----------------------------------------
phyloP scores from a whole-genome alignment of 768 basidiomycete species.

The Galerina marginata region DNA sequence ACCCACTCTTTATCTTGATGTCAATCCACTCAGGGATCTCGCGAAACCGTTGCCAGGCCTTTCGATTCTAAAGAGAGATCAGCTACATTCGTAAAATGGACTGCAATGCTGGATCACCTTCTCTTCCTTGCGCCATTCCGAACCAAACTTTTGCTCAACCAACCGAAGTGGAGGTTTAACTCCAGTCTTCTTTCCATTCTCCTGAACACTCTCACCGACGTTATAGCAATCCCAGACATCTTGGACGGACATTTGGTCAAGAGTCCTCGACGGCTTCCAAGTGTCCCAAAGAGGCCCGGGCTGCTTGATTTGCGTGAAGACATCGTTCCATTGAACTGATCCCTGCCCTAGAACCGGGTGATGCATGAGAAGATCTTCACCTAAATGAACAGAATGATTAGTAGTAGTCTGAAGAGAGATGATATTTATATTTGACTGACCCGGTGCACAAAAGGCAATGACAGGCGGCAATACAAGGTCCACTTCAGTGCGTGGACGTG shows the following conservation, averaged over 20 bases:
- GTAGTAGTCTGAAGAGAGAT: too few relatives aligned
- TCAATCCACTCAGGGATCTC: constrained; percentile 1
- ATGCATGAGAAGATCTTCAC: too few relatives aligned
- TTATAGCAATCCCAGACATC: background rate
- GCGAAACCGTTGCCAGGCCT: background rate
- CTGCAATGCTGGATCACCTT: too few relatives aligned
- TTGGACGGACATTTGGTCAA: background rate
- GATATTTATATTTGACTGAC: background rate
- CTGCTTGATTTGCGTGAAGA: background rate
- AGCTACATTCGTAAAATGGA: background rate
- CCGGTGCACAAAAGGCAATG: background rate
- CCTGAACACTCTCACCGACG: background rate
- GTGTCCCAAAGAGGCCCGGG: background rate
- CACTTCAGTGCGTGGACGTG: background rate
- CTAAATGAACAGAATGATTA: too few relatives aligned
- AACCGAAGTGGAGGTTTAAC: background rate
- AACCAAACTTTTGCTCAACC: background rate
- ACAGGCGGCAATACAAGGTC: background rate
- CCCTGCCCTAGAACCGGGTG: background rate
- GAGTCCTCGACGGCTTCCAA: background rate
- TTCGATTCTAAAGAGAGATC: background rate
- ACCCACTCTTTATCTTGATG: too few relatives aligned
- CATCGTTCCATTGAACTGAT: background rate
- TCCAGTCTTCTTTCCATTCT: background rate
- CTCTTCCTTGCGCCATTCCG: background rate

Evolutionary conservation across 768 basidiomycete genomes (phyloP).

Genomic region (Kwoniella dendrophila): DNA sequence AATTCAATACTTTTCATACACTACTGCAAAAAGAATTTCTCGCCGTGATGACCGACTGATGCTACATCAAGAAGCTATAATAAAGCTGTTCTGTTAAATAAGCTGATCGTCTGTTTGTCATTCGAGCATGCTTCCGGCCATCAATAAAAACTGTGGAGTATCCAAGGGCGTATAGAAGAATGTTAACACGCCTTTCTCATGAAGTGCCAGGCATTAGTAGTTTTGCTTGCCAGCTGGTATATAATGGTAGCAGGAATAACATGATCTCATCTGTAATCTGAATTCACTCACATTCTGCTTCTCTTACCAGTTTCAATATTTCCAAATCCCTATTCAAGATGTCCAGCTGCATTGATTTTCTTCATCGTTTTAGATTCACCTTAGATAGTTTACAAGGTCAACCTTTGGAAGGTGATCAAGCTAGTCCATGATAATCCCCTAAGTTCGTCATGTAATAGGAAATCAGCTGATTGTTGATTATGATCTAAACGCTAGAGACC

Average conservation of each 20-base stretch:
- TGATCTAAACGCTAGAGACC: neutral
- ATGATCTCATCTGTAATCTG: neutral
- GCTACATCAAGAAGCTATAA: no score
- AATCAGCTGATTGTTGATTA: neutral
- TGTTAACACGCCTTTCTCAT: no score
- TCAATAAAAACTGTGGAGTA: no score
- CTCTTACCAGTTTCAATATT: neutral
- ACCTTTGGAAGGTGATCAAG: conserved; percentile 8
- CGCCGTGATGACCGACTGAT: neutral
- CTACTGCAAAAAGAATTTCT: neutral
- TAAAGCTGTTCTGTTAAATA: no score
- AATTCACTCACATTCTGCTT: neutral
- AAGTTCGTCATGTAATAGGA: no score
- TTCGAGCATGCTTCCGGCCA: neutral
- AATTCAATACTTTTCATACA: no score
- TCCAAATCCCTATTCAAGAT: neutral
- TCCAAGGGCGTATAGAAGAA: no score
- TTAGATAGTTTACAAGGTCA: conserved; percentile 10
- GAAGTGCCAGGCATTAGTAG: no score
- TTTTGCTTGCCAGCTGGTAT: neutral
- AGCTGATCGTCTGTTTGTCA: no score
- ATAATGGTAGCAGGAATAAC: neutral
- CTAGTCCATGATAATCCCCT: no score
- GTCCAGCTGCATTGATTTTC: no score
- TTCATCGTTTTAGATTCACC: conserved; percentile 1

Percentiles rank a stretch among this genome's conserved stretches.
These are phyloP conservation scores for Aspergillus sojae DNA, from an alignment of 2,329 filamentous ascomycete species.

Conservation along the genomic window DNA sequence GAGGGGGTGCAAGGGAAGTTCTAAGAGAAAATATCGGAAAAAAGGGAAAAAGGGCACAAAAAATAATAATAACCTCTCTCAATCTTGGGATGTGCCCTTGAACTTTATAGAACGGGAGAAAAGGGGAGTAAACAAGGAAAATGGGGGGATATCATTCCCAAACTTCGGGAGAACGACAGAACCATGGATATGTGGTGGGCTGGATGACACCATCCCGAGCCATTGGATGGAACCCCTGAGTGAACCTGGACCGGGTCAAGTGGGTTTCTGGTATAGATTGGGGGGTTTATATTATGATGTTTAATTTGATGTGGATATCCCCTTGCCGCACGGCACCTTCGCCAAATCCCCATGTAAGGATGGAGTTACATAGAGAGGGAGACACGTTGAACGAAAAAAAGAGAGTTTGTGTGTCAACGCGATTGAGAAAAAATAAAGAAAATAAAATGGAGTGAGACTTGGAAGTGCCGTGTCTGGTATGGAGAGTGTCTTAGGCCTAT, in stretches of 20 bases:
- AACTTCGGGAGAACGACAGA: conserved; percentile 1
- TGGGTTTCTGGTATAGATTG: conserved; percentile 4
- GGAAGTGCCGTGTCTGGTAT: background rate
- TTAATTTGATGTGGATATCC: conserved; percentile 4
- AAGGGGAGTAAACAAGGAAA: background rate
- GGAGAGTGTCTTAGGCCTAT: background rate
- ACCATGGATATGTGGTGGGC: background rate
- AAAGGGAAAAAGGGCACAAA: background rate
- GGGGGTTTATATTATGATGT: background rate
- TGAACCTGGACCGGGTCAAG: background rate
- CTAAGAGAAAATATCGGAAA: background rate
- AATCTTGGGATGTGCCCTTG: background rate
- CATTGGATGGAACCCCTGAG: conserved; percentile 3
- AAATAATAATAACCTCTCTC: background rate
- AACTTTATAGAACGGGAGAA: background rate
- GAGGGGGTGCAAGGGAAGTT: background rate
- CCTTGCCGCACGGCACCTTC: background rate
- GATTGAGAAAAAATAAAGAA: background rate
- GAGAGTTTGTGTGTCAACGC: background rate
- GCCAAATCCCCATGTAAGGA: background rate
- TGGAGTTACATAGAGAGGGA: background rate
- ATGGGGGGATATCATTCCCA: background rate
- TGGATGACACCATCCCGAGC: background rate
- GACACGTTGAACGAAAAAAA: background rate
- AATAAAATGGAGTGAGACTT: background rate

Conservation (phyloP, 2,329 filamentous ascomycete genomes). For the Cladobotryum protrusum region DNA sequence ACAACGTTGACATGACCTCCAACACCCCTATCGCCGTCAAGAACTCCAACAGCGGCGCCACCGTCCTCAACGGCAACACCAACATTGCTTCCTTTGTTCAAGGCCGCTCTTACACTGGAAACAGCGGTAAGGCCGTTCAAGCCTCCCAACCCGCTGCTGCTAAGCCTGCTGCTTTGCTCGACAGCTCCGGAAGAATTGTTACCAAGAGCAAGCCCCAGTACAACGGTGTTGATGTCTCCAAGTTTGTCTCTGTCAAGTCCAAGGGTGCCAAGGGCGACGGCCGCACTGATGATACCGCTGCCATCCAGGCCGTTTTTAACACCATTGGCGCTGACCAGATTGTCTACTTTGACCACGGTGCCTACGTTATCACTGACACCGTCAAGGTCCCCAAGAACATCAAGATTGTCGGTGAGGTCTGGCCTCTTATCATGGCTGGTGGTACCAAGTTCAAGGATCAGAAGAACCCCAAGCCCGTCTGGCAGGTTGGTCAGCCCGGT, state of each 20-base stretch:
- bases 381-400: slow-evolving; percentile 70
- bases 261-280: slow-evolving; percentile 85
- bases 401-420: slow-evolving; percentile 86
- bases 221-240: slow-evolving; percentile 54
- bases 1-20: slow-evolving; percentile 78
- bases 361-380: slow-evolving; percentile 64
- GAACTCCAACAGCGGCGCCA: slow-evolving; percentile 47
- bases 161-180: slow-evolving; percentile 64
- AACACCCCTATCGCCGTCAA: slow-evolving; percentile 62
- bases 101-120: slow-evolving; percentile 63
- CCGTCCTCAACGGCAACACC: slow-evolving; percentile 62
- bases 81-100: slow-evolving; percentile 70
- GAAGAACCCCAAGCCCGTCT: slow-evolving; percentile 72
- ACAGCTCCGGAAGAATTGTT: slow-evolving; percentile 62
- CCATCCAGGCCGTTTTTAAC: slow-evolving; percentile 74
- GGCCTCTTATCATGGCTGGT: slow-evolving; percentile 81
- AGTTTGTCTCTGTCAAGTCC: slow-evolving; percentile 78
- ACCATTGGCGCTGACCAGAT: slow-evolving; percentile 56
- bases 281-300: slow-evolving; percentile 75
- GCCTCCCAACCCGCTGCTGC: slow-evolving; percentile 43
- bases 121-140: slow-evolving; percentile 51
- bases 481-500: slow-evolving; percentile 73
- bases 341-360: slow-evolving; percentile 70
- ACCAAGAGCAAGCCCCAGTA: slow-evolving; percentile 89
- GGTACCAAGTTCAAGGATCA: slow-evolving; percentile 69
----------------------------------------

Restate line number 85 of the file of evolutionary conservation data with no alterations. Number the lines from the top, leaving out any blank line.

- bases 381-400: slow-evolving; percentile 70